2. Remove all but a little fat from the pan, add the sliced vegetables and brown them. Add to the meat.
  3. Deglaze the pan with wine, pouring it into the casserole along with enough stock to almost the meat. Stir in the tomatoes and add the herbs. Bring to a simmer, cover and simmer slowly on the stove until the meat is tender. (You can eat a piece or pierce it with a fork to test for tenderness.)
  4. Drain through a colander set over a saucepan and return the chicken to the casserole. Press the juices out of the residue into the cooking liquid. Remove the accumulated fat from the top and boil down the liquid to 3 cups.
  5. Off heat, whisk in the beurre manié. Simmer for 2 minutes as the sauce thickens lightly. Pour the sauce over the meat.
  6. To serve, bring to a simmer, basting meat and vegetables with the sauce for several minutes until thoroughly hot throughout.

 

Comments: This really is a spectacular dish and it is not too hard; it just takes a while. It is perfect for dinner on a cold winter’s night. The side dish I made to go with the coq au vin is Scalloped Potatoes Savoyarde. Other great options would be a gratin dauphinois or pommes Anna (other types of scalloped potatoes).

 

Tarte Tatin

Sweet Pies and Tarts

Tarte Tatin

Adapted from Julia’s Kitchen Wisdom by Julia Child

This is the famous upside-down Apple tart. The mélange of flavors is spectacular: the crust, the baked apples, the caramel…I had once attempted the tarte tatin by following the recipe of another book but it didn’t come out to well; I lacked culinary experience and the utensils. However, this time it really came out well. We were all delighted and I would definitely make it again. It is a good dinner party dessert.

The Dough

Ingredients:

  • ¾ cups flour
  • ¼ cup cake flour
  • ½ tsp salt
  • 3 oz (3/4 stick) chilled unsalted buter, diced
  • 2 tbsp chilled vegetable shortening
  • ¼ cup ice water

Directions:

  1. Drop the flours, salt and butter in the bowl of a food processor fitted with a steel blade. Pulse 6 times to break up the butter.
  2. Add the shortening, turn on the machine and immediately pour in the ice water, pulsing 3 times.
  3. Remove the cover. The dough should look like a mass of smallish lumps and should just hold in a mass when you press a handful together. If it’s too dry, pulse in droplets of water.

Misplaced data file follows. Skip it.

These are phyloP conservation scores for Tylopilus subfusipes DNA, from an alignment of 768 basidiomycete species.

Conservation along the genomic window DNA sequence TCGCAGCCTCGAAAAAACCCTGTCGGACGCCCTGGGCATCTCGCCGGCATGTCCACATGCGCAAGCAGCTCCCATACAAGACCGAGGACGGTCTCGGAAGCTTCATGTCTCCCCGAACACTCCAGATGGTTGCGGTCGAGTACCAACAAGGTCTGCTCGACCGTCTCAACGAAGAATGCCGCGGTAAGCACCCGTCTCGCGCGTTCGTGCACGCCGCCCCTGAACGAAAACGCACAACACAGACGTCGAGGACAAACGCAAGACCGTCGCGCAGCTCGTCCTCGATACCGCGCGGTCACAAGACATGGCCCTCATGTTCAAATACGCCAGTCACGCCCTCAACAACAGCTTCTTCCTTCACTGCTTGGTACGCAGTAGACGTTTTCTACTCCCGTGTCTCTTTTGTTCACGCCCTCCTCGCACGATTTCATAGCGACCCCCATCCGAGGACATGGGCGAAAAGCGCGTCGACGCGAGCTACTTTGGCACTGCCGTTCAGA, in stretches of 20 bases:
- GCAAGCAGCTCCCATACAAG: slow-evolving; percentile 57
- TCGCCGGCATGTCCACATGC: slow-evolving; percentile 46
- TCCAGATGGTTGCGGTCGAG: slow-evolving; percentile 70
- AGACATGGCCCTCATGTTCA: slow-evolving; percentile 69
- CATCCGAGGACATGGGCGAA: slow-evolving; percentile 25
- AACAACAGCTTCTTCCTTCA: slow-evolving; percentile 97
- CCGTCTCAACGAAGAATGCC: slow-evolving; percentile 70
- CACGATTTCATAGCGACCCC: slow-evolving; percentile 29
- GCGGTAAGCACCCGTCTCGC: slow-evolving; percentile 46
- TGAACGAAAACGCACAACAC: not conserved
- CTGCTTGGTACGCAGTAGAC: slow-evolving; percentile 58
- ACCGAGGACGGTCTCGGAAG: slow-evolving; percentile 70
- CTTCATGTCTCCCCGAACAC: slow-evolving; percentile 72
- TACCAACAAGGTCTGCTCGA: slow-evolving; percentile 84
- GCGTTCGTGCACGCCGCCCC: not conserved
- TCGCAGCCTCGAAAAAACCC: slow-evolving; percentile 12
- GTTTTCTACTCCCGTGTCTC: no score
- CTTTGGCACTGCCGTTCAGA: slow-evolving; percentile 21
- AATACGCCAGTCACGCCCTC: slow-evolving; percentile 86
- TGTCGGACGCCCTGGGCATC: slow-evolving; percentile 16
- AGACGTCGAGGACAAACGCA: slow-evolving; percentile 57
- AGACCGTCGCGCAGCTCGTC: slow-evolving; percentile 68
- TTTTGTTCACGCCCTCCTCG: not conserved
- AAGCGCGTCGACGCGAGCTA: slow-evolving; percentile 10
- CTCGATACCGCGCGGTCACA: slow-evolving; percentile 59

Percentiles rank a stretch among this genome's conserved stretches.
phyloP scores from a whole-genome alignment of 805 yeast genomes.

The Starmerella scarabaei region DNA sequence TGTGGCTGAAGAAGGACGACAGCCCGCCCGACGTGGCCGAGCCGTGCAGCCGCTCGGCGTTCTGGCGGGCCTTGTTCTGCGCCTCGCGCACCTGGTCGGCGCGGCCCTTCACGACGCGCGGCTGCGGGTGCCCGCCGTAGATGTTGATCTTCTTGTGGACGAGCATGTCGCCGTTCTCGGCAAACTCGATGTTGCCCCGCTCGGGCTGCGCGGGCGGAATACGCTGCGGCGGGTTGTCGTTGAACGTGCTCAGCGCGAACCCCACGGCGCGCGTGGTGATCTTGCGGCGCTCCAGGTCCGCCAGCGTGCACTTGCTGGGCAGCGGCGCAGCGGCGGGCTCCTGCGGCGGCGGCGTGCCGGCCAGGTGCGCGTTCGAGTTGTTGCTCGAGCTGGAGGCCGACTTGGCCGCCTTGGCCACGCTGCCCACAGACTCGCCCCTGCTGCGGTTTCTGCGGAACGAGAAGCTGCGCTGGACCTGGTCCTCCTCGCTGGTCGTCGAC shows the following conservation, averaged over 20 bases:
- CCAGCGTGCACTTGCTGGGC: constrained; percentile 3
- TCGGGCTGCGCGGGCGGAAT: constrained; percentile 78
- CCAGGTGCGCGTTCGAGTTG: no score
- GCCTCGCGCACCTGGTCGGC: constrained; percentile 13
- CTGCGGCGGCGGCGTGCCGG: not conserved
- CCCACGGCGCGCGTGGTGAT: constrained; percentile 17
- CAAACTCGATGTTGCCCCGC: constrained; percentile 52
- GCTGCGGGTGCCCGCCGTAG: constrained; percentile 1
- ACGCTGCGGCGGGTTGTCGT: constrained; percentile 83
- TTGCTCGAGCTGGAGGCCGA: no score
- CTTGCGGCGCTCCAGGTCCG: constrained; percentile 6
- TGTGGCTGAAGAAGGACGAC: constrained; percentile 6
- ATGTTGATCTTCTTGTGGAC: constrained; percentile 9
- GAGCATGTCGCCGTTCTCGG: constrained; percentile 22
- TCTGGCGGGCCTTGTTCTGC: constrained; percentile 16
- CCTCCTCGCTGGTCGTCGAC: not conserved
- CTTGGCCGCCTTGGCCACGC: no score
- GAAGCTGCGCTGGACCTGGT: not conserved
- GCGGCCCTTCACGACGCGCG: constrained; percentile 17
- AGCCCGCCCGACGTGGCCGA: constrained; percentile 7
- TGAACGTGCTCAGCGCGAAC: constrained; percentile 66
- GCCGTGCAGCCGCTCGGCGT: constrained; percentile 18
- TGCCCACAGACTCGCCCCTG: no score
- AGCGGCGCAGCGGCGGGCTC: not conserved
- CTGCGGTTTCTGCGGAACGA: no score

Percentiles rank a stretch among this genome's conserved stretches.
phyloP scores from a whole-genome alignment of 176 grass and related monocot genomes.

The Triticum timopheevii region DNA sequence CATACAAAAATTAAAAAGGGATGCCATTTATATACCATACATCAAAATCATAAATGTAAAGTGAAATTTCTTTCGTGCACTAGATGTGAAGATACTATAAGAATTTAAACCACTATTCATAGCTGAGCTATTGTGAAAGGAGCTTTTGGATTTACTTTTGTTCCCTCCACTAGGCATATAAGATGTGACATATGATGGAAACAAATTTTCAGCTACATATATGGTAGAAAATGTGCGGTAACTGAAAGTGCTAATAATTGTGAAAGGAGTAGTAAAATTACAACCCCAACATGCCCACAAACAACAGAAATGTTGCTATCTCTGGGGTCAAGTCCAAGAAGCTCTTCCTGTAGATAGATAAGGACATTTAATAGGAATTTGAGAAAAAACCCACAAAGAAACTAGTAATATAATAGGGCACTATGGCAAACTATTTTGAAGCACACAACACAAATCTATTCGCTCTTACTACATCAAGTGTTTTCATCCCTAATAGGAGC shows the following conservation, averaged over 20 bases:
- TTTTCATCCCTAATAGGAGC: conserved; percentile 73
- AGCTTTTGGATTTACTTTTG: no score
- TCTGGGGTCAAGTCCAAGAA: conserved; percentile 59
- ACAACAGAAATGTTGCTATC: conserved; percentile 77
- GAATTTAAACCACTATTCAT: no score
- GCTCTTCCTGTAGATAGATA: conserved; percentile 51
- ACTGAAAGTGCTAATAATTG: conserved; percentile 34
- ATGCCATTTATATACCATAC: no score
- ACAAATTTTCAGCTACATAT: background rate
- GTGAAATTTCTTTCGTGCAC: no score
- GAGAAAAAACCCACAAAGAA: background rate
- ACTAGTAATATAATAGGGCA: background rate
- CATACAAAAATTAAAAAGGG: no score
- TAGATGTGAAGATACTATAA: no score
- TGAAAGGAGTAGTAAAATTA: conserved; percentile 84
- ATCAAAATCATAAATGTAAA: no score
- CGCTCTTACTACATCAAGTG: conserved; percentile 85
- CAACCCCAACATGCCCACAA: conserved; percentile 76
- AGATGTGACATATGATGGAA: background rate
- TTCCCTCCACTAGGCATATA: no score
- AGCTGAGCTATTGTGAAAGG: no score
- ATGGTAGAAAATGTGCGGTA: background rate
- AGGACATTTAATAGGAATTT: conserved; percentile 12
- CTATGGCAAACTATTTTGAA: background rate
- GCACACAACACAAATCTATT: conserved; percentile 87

4. Turn the dough onto your work surface. With the heel of your hand, rapidly and roughly push egg-size blobs out in front of you. Gather the dough into a relatively smooth cake. Wrap it in plastic and refrigerate for at least 2 hours.

The Tart

Ingredients:

  • 6 Golden Delicous apples
  • Grated zest of 1 lemon
  • Juice of 1 lemon
  • 1½ cup sugar, divided
  • 6 tbsp butter
  • Chilled dough (recipe above)

Directions:

  1. Preheat the oven to 425F (218C).
  2. Slice the halves of the cored and peeled apples into 4 lengthwise wedges each. Toss the apple slices with the lemon zest, lemon juice and ½ cup of sugar. Macerate for 20 minutes, then drain.
  3. Heat the butter in a heavy ovenproof 9-inch skillet over high heat. Stir in the remaining 1 cup of sugar. Cook until the syrup bubbles and turns caramel-brown.
  4. Off the heat, arrange a layer of apple slices in a neat pattern on the caramel coating. Arrange the rest of the apples fairly neatly on top.
  5. Return over medium-high heat. Cook for about 25 minutes, covering the pan after 10 minutes. Press down on the apples every several minutes as you baste them with exuded juices. Remove from heat when the juices are thick and syrupy.
  6. Roll the chilled dough into a circle, 3/16 inch thick and 1 inch larger than the top of the skillet. Drape it over the apples, pressing the edge of the dough between the apples and the inside of the skillet. Cut 4 small steam holes on top.
  7. Bake in the preheated oven for about 20 minutes until the pastry has browned and crisped.
  8. Unmold onto a serving dish so that the pastry is on the bottom.